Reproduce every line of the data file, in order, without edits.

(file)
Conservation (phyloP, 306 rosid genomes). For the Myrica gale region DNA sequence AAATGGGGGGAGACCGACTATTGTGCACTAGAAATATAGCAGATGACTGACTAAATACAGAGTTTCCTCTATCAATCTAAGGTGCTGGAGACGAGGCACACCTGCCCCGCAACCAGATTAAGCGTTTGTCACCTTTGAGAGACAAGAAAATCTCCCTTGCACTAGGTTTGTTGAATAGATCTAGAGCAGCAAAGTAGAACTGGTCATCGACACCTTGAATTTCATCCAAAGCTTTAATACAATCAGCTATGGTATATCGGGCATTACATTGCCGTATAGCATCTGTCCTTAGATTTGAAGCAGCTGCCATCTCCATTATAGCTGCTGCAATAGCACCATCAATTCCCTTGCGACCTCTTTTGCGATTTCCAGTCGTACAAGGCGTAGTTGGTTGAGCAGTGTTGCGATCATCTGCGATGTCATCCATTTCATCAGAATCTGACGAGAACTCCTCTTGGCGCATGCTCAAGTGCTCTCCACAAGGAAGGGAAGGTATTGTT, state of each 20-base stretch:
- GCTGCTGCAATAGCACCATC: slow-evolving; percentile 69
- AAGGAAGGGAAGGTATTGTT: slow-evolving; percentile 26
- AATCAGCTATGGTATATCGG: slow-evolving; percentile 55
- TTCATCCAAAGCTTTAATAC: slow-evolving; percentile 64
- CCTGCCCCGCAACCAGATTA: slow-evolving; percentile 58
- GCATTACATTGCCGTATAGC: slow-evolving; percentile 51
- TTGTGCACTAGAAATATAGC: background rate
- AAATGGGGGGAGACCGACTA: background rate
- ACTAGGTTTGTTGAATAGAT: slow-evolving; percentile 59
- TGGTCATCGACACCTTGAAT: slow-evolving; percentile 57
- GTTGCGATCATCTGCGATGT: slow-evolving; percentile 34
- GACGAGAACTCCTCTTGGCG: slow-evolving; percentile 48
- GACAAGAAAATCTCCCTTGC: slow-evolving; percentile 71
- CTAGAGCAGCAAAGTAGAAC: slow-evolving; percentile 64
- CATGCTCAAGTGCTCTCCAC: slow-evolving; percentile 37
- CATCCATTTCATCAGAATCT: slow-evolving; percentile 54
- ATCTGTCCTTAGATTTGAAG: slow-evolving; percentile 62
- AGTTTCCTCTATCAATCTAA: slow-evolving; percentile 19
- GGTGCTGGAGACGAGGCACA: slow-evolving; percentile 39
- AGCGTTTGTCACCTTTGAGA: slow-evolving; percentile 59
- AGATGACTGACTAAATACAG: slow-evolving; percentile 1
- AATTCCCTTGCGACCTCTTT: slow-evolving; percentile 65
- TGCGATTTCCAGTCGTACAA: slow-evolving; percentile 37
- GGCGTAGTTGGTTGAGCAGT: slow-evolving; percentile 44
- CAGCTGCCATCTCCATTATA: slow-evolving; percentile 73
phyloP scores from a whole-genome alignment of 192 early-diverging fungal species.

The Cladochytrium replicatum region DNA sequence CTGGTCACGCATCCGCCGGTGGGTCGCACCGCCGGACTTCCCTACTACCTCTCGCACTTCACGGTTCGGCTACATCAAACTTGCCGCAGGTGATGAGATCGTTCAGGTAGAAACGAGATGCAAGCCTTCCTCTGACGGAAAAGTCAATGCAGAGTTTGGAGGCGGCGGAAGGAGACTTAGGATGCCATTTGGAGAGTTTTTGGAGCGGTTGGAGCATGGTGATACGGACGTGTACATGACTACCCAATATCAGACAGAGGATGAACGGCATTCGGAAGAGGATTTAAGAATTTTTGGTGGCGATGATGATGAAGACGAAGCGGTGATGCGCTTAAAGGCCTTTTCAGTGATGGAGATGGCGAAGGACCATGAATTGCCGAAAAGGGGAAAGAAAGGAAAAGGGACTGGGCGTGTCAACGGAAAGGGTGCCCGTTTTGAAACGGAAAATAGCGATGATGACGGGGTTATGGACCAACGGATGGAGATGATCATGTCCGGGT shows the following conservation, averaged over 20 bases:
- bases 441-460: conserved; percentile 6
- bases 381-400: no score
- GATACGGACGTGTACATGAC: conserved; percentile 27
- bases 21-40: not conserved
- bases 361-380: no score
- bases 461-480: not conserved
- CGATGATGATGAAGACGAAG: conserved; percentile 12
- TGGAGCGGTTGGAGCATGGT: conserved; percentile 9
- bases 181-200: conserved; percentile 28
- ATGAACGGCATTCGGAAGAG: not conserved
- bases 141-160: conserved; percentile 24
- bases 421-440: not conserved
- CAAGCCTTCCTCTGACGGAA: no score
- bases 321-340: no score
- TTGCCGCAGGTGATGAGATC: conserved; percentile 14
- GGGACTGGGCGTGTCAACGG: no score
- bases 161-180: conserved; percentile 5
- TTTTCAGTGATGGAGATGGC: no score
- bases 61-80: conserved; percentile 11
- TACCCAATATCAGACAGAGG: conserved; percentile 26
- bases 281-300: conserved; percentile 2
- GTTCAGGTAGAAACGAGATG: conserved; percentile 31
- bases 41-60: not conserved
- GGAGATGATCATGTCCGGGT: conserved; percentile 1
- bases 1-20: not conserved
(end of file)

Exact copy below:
Conservation (phyloP, 306 rosid genomes). For the Myrica gale region DNA sequence AAATGGGGGGAGACCGACTATTGTGCACTAGAAATATAGCAGATGACTGACTAAATACAGAGTTTCCTCTATCAATCTAAGGTGCTGGAGACGAGGCACACCTGCCCCGCAACCAGATTAAGCGTTTGTCACCTTTGAGAGACAAGAAAATCTCCCTTGCACTAGGTTTGTTGAATAGATCTAGAGCAGCAAAGTAGAACTGGTCATCGACACCTTGAATTTCATCCAAAGCTTTAATACAATCAGCTATGGTATATCGGGCATTACATTGCCGTATAGCATCTGTCCTTAGATTTGAAGCAGCTGCCATCTCCATTATAGCTGCTGCAATAGCACCATCAATTCCCTTGCGACCTCTTTTGCGATTTCCAGTCGTACAAGGCGTAGTTGGTTGAGCAGTGTTGCGATCATCTGCGATGTCATCCATTTCATCAGAATCTGACGAGAACTCCTCTTGGCGCATGCTCAAGTGCTCTCCACAAGGAAGGGAAGGTATTGTT, state of each 20-base stretch:
- GCTGCTGCAATAGCACCATC: slow-evolving; percentile 69
- AAGGAAGGGAAGGTATTGTT: slow-evolving; percentile 26
- AATCAGCTATGGTATATCGG: slow-evolving; percentile 55
- TTCATCCAAAGCTTTAATAC: slow-evolving; percentile 64
- CCTGCCCCGCAACCAGATTA: slow-evolving; percentile 58
- GCATTACATTGCCGTATAGC: slow-evolving; percentile 51
- TTGTGCACTAGAAATATAGC: background rate
- AAATGGGGGGAGACCGACTA: background rate
- ACTAGGTTTGTTGAATAGAT: slow-evolving; percentile 59
- TGGTCATCGACACCTTGAAT: slow-evolving; percentile 57
- GTTGCGATCATCTGCGATGT: slow-evolving; percentile 34
- GACGAGAACTCCTCTTGGCG: slow-evolving; percentile 48
- GACAAGAAAATCTCCCTTGC: slow-evolving; percentile 71
- CTAGAGCAGCAAAGTAGAAC: slow-evolving; percentile 64
- CATGCTCAAGTGCTCTCCAC: slow-evolving; percentile 37
- CATCCATTTCATCAGAATCT: slow-evolving; percentile 54
- ATCTGTCCTTAGATTTGAAG: slow-evolving; percentile 62
- AGTTTCCTCTATCAATCTAA: slow-evolving; percentile 19
- GGTGCTGGAGACGAGGCACA: slow-evolving; percentile 39
- AGCGTTTGTCACCTTTGAGA: slow-evolving; percentile 59
- AGATGACTGACTAAATACAG: slow-evolving; percentile 1
- AATTCCCTTGCGACCTCTTT: slow-evolving; percentile 65
- TGCGATTTCCAGTCGTACAA: slow-evolving; percentile 37
- GGCGTAGTTGGTTGAGCAGT: slow-evolving; percentile 44
- CAGCTGCCATCTCCATTATA: slow-evolving; percentile 73
phyloP scores from a whole-genome alignment of 192 early-diverging fungal species.

The Cladochytrium replicatum region DNA sequence CTGGTCACGCATCCGCCGGTGGGTCGCACCGCCGGACTTCCCTACTACCTCTCGCACTTCACGGTTCGGCTACATCAAACTTGCCGCAGGTGATGAGATCGTTCAGGTAGAAACGAGATGCAAGCCTTCCTCTGACGGAAAAGTCAATGCAGAGTTTGGAGGCGGCGGAAGGAGACTTAGGATGCCATTTGGAGAGTTTTTGGAGCGGTTGGAGCATGGTGATACGGACGTGTACATGACTACCCAATATCAGACAGAGGATGAACGGCATTCGGAAGAGGATTTAAGAATTTTTGGTGGCGATGATGATGAAGACGAAGCGGTGATGCGCTTAAAGGCCTTTTCAGTGATGGAGATGGCGAAGGACCATGAATTGCCGAAAAGGGGAAAGAAAGGAAAAGGGACTGGGCGTGTCAACGGAAAGGGTGCCCGTTTTGAAACGGAAAATAGCGATGATGACGGGGTTATGGACCAACGGATGGAGATGATCATGTCCGGGT shows the following conservation, averaged over 20 bases:
- bases 441-460: conserved; percentile 6
- bases 381-400: no score
- GATACGGACGTGTACATGAC: conserved; percentile 27
- bases 21-40: not conserved
- bases 361-380: no score
- bases 461-480: not conserved
- CGATGATGATGAAGACGAAG: conserved; percentile 12
- TGGAGCGGTTGGAGCATGGT: conserved; percentile 9
- bases 181-200: conserved; percentile 28
- ATGAACGGCATTCGGAAGAG: not conserved
- bases 141-160: conserved; percentile 24
- bases 421-440: not conserved
- CAAGCCTTCCTCTGACGGAA: no score
- bases 321-340: no score
- TTGCCGCAGGTGATGAGATC: conserved; percentile 14
- GGGACTGGGCGTGTCAACGG: no score
- bases 161-180: conserved; percentile 5
- TTTTCAGTGATGGAGATGGC: no score
- bases 61-80: conserved; percentile 11
- TACCCAATATCAGACAGAGG: conserved; percentile 26
- bases 281-300: conserved; percentile 2
- GTTCAGGTAGAAACGAGATG: conserved; percentile 31
- bases 41-60: not conserved
- GGAGATGATCATGTCCGGGT: conserved; percentile 1
- bases 1-20: not conserved